Jeffery Harrell

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Jun 27

Impressions of Premiere

So last night I made a little thing which has apparently been watched by 11,000 people in the past ten hours. I know. I’m just as baffled as you are.

Anyway. There’s a little note on the Vimeo page that you may or may not have noticed, saying I put that together with Adobe Premiere 5.5. Which is true. It was a learning exercise. I’d never launched the program before, much less used it in production, and there’s no better way to learn an NLE than be NLEing.

I’ve had some questions about what I thought of the program and how easy or not-easy it was to adapt to. Thought I’d answer those here.

First things first: Premiere is not very good, really. I mean, it’s basically fine, it’s workable. But it’s not as good as FCP 7 was, in my extensive experience of having used it for ten hours.

The biggest feature that Adobe likes to talk about is their “Mercury Playback Engine” thing, which apparently gives you real-time performance of twenty streams of 4K R3Ds off a USB stick, or some damn thing like that. I can’t say anything about it. I was using the program on my laptop, which doesn’t support any hardware acceleration. So whatever.

One way in which Premiere is really not fast, though, is output to QuickTime. In FCP 7, if you’ve got a fully rendered timeline and you want to output a QuickTime in that same format, the program just copies the frames from one part of your drives to another. It’s wicked fast. But in Premiere, I had a fully rendered timeline, but it still needed to churn for fifteen minutes to output a QuickTime. What exactly is the point of having a fully rendered timeline, then?

It may well be user error, to be honest. I wasn’t there to learn every little in and out and quirk and detail of how the program worked. I was just doing a project. So maybe there’s a way to set the program up so it doesn’t take so long to output. But if so, then why wasn’t it set up that way by default?

Anyway, there are some annoyances. The UI is uglier than sin. Not that FCP 7 was ever going to win any awards for aesthetics, but at least its UI is mostly unobtrusive. It gets out of your way. Premiere seems to be proud of all its little buttons and dials. See? See? You can loop playback! I gave you a button for it! Along with forty other buttons! All far too large!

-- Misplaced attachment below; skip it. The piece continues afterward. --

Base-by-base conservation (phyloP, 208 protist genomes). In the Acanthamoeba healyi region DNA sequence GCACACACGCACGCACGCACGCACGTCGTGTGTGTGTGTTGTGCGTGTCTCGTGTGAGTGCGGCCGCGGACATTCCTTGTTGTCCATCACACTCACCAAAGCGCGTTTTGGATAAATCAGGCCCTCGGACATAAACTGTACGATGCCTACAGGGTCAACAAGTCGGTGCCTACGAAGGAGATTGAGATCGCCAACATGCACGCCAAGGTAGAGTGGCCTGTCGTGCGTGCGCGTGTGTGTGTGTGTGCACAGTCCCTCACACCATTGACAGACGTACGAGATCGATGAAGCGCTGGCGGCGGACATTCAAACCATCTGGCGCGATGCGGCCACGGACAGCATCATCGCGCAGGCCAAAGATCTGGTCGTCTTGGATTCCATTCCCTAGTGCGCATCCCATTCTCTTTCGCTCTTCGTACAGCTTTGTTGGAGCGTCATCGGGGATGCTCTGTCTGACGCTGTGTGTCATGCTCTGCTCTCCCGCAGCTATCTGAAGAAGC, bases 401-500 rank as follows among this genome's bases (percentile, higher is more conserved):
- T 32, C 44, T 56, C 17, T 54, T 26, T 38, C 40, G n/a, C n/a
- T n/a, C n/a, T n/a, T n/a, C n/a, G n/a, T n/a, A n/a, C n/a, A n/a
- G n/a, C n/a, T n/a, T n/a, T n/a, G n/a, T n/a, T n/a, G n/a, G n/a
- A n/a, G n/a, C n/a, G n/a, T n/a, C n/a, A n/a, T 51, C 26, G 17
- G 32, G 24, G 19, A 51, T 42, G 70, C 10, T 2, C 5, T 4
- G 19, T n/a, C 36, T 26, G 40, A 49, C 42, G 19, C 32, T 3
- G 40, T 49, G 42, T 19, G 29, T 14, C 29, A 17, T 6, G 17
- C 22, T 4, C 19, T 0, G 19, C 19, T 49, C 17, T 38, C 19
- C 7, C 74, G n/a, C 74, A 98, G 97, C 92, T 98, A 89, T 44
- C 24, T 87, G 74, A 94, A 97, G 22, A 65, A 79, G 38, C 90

There’s apparently no full-screen playback. At least none that I found. I was working on a 720p project on a laptop with a bigger-than-720p-but-smaller-than-1080p screen, and I just wanted full-screen playback. In FCP 7 that’s not a problem; it’s a keystroke away. But Premiere evidently does not do it at all. Closest you can get is to fullscreen your player, and the player’s got all these buttons and shit on it.

Media management in Premiere is exactly as it is in FCP 7. That is to say, there isn’t any. You’re gonna be doing all your media management in the Finder.

It’s crashy as hell. In eight hours, I probably had one just-fucking-give-up bomb out to the desktop, which is bad. But worse, I had about six hard-lock-ups. And worst of all, one of those was during a save! That was scary. FCP had its quirks — “General error,” anyone? — but it never, ever crashed on me.

The title tool sucks. Title tools always suck. If you use two different fonts in the same piece of text — say, for italicizing a word — the program gets confused and won’t let you change the font of any part of that piece of text ever again. So throw that title out and start over.

The DVE controls are basically identical to After Effects, which is fine. Not great — I couldn’t find the animation curves, but I also didn’t look very hard — but serviceable.

I couldn’t figure out how to duplicate a transition. I had some snipped-up audio on track two, so I needed to just put simple one-frame crossfades on the ins and outs to keep them from popping. I settled on having to drag a damn crossfade from the effects bin to the timeline, double-click on it, click the duration and then type “one” and “enter” about twelve times, twice for each bit of dialogue. If I’d had even one more line, it would’ve driven me apeshit.

The After Effects integration is cool, but tricky. I had two shots with heads and tails on them, and a 12-frame cross-dissolve between. I wanted to color correct both shots separately, so I clicked each one and did the “replace with comp” trick. When I got back from AE, I found my cross-dissolve was gone, and my heads and tails had been lost. Had to redo some work there, which sucked. That, again, might’ve been user error, dunno. But it shouldn’t really be possible to make that user error. If a shot’s got heads and tails on it, those should be preserved when you bounce to AE!

Oh, and talking of AE, there’s a real pain in the ass regarding rendering. FCP renders individual frames. You can interrupt a render any time you want, and you won’t lose anything. It has no problem rendering half a shot. Premiere evidently can’t do that. I was rendering a particularly long shot when I noticed a mistake in another shot. I interrupted to fix the mistake right then without even thinking about it, assuming Premiere would just pick up the render where it left off. Nope. Had to do the whole shot over. Mother_fuck._

Anyway. This isn’t meant to be comprehensive. Some people just asked my impression of Premiere from the point of view of an FCP editor. In a nutshell, it’s this: Premiere is more-or-less a lateral move from FCP. It doubtless has some nice features, but for pure creative editorial, it’s not as good. But it’s not much worse either. So … meh. Whatever.


  1. achernow reblogged this from jefferyharrell and added:
    I’ve briefly edited on Premiere Pro. I was less than thrilled by it. In fact, since I had the original footage, I...
  2. jefferyharrell posted this